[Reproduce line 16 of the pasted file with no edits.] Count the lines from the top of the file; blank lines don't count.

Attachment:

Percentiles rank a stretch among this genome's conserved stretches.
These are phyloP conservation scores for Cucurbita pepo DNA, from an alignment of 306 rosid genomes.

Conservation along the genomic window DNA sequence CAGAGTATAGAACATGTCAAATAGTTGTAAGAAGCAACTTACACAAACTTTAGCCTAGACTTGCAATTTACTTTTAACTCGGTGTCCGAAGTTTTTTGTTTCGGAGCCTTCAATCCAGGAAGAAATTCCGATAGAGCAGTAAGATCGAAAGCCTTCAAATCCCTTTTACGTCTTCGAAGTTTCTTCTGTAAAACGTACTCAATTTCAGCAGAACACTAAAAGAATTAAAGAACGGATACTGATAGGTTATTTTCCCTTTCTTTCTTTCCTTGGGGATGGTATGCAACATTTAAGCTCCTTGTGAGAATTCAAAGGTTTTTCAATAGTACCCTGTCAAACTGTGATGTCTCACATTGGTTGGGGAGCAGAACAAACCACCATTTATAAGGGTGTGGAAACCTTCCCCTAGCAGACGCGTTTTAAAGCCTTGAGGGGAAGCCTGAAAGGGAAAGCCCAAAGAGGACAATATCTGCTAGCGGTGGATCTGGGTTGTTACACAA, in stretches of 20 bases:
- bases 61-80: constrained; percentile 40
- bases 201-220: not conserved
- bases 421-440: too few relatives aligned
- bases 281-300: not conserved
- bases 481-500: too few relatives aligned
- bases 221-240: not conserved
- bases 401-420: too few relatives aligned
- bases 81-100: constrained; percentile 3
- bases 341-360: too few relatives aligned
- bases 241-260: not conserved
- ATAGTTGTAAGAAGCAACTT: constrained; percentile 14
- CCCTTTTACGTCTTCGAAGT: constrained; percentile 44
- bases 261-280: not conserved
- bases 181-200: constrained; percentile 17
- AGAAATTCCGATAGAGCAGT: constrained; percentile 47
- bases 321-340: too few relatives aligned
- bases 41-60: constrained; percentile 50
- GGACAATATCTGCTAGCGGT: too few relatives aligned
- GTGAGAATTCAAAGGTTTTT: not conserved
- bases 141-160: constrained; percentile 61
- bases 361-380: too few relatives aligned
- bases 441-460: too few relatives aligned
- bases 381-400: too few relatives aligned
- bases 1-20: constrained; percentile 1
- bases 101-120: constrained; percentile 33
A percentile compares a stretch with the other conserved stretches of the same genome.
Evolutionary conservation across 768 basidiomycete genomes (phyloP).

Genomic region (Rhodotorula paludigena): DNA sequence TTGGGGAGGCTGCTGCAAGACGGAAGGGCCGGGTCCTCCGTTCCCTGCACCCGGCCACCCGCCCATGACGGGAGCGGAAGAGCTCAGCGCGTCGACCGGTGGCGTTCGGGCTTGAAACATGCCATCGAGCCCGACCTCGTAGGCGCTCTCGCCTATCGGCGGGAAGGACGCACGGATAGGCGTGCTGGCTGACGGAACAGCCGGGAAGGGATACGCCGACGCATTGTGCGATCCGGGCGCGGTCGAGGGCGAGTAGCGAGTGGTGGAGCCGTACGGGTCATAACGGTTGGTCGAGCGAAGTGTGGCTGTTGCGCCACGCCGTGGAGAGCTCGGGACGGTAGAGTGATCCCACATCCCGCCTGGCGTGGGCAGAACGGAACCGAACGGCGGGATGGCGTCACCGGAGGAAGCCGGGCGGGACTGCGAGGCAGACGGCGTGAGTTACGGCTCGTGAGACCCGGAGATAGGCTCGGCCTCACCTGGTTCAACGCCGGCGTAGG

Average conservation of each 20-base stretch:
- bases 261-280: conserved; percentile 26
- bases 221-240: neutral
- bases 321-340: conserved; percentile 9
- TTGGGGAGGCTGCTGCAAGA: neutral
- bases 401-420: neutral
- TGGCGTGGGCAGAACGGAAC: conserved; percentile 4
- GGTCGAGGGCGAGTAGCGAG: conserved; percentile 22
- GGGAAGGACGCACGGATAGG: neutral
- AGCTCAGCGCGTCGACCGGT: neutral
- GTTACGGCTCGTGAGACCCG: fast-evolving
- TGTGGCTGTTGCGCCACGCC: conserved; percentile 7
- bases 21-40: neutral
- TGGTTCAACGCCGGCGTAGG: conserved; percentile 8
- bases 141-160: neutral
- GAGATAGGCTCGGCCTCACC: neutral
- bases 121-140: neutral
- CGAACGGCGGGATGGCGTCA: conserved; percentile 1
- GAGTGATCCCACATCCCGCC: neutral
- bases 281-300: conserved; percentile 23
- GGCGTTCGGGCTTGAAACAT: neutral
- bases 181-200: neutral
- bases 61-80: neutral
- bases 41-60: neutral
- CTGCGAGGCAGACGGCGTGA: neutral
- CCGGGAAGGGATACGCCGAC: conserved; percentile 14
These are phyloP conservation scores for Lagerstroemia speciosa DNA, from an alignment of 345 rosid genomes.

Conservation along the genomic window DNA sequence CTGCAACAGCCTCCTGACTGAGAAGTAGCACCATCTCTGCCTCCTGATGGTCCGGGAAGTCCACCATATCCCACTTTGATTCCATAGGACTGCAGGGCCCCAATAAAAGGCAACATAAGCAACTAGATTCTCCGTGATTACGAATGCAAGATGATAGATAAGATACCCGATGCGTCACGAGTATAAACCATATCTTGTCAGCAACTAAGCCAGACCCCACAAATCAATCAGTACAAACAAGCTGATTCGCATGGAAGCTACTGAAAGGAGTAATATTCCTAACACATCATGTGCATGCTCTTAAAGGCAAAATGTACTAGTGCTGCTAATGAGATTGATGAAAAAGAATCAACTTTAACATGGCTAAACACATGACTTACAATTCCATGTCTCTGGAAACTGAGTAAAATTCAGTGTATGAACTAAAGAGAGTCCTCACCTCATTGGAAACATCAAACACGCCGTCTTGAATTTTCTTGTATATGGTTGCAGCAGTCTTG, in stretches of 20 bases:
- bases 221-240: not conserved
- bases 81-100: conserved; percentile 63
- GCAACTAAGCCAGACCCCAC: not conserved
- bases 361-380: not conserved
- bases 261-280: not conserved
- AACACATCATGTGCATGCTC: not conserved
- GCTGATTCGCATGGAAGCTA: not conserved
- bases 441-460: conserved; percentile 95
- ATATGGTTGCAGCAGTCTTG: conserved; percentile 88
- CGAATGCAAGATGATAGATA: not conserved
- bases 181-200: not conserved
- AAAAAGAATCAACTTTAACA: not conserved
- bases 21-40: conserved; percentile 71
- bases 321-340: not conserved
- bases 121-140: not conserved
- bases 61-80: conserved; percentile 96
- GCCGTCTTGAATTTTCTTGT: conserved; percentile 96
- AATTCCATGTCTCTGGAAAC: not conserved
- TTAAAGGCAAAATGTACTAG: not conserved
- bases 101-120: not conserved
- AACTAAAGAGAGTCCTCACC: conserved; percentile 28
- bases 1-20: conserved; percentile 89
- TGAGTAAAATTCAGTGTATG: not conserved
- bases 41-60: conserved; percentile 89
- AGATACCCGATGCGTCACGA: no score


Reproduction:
- bases 261-280: not conserved